The Washington Post

In Its Stead

A run-down park near Dupont Circle is getting a much-needed makeover

Stead Park

Before “The Goonies” plays in Stead Park tonight, the crowd snacking on popcorn and coated in bug spray will get a preview of what the future holds for the sparse field beneath their blankets.

Members of the volunteer group Friends of Stead Park have been circulating at the annual summer outdoor movie series to explain to the public how $1.6 million in city funds is about to transform the relatively unknown acre of green space tucked away between P and Q streets and 16th and 17th streets NW.

The money, approved by a D.C. Council committee in May after the volunteer group lobbied for the project, is part of the budget for the 2014 fiscal year, which begins in October. Renovations are expected to begin soon after, so by next year, visitors will be able to jog around a turf athletic field on a running track. There will be a splash fountain for kids to scamper in, benches and trees for folks looking to lounge, and a stage for community programming.

It’ll be a big change for a place many people compare to a prison yard, with its high fence and barren landscaping, says Friends of Stead Park board member Kishan Putta.

Parents and kids in the Dupont neighborhood already flock to the park, which was established 60 years ago by a private bequest from Robert Stead for “the perpetual use of the children of Washington.” (D.C.’s Department of Parks and Recreation administers the park, with financial support from a private trust established by Stead.) But families tend to stick to the playground, while the majority of the space often sits empty.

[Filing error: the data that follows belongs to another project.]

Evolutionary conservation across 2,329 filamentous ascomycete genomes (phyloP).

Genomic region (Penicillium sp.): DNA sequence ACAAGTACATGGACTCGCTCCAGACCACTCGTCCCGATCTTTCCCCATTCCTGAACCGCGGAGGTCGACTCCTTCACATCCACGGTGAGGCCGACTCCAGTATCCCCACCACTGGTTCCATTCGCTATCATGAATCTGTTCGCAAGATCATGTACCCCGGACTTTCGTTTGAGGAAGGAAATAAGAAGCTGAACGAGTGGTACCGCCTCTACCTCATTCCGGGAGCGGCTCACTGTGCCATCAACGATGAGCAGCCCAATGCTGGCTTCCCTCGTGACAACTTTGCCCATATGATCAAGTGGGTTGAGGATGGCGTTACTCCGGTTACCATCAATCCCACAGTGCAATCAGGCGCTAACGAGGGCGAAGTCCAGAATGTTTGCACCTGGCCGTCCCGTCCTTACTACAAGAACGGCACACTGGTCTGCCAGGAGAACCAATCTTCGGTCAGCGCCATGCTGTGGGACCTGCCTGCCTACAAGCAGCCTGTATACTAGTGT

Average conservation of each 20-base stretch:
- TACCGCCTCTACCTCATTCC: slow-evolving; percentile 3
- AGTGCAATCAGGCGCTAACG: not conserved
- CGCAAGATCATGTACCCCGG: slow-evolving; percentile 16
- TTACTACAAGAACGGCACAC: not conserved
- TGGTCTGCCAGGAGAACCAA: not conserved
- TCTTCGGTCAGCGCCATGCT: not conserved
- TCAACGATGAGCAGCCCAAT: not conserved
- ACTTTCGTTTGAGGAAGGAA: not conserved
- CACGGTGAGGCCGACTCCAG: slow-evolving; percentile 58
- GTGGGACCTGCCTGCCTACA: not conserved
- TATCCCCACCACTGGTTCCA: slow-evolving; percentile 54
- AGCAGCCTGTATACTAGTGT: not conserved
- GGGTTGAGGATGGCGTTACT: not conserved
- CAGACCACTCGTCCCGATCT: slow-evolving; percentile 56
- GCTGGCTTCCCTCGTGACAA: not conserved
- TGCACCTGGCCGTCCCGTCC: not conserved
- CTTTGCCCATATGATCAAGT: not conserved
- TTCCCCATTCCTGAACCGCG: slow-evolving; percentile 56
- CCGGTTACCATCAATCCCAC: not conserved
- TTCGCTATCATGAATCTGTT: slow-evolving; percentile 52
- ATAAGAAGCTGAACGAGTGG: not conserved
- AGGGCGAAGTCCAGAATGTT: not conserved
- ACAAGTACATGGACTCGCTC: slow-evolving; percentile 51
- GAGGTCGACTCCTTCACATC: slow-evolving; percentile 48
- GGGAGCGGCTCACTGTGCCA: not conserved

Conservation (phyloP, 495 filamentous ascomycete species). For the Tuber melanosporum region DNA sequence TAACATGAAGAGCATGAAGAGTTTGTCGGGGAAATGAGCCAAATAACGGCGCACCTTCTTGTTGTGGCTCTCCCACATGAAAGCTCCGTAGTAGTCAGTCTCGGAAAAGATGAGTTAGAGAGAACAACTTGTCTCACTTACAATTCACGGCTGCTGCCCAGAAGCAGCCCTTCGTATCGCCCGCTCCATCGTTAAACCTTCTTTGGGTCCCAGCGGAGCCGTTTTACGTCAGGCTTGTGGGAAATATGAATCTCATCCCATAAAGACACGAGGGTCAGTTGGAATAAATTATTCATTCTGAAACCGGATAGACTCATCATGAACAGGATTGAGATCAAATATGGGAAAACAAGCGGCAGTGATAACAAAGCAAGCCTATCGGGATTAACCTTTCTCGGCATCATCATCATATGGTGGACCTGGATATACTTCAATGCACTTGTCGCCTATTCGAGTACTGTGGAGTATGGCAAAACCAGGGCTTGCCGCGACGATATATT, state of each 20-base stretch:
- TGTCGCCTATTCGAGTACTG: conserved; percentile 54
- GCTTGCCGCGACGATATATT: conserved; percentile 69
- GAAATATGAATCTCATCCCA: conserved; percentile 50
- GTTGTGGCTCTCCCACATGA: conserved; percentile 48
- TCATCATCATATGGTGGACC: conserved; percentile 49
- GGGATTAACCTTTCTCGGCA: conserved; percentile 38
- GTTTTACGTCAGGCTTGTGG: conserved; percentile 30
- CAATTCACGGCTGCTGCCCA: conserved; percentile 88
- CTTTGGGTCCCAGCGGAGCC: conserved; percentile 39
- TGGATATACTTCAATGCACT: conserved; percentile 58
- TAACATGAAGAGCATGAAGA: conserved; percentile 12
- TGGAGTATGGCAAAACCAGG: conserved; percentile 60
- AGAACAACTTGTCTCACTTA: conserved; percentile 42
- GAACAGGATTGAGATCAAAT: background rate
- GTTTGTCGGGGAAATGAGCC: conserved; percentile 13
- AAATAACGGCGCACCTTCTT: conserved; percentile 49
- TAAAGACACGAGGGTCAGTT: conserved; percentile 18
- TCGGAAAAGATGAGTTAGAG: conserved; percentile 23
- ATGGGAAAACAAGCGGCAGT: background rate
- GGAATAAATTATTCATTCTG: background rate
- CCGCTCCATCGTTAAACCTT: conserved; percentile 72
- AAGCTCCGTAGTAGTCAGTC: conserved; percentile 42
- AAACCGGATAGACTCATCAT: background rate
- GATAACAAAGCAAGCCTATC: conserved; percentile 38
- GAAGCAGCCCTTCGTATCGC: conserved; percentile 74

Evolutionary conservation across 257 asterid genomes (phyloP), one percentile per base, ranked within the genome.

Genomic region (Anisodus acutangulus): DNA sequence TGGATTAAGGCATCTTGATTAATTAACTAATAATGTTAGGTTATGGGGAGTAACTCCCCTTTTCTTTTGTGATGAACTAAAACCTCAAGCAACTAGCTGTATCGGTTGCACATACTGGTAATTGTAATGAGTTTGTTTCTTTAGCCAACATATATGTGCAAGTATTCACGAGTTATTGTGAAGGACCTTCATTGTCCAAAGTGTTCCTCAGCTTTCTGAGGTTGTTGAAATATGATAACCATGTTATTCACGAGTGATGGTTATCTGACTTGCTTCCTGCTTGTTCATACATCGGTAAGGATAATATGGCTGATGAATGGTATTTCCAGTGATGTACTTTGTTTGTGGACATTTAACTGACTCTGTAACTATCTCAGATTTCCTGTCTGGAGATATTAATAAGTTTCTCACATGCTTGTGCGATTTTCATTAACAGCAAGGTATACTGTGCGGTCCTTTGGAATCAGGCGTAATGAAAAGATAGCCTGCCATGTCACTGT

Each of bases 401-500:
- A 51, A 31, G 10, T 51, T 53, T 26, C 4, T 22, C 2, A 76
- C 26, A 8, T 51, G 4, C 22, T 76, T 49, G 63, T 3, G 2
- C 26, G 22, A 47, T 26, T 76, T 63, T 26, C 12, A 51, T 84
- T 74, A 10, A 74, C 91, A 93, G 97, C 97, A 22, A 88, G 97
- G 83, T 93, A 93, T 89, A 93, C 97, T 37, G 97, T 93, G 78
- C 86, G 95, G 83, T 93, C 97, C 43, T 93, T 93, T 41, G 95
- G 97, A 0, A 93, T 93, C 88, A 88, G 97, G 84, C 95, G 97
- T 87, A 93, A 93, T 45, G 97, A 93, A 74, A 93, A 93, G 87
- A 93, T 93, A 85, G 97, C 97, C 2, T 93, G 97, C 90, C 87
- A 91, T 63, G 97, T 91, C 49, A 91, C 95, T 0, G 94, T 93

A permitted athletic field isn’t good for much more than kickball games and rugby matches. The park’s future incarnation will serve many more people, Putta says. Not only does the new design accommodate a wider array of activities, it also includes better connections to the 17th Street NW commercial strip.

At the screening of “Meet the Parents” in July, many attendees said it was their first time in the field. It was only because of the movie that Michael Saleh, 30, finally walked into Stead, despite having once lived on the corner. He says he needs a reason to visit a park. “I’m not the type that sits and ponders,” the Logan Circle resident said.

The makeover may give him, and other Washingtonians, plenty to think about. Putta says Stead Park can serve as a model for how to make the most of every bit of green in the city.

Coming in 2014

Stead Park will be updated next year with a running track around the athletic field, benches and trees, a kids’ splash fountain, and a stage — which could be used for concerts, story hours and fitness classes. Find out about the makeover at today’s screening of “The Goonies,” which starts at 8:30 p.m. Learn more at

Vicky Hallett is a MisFits columnist and the Fit editor for Express.



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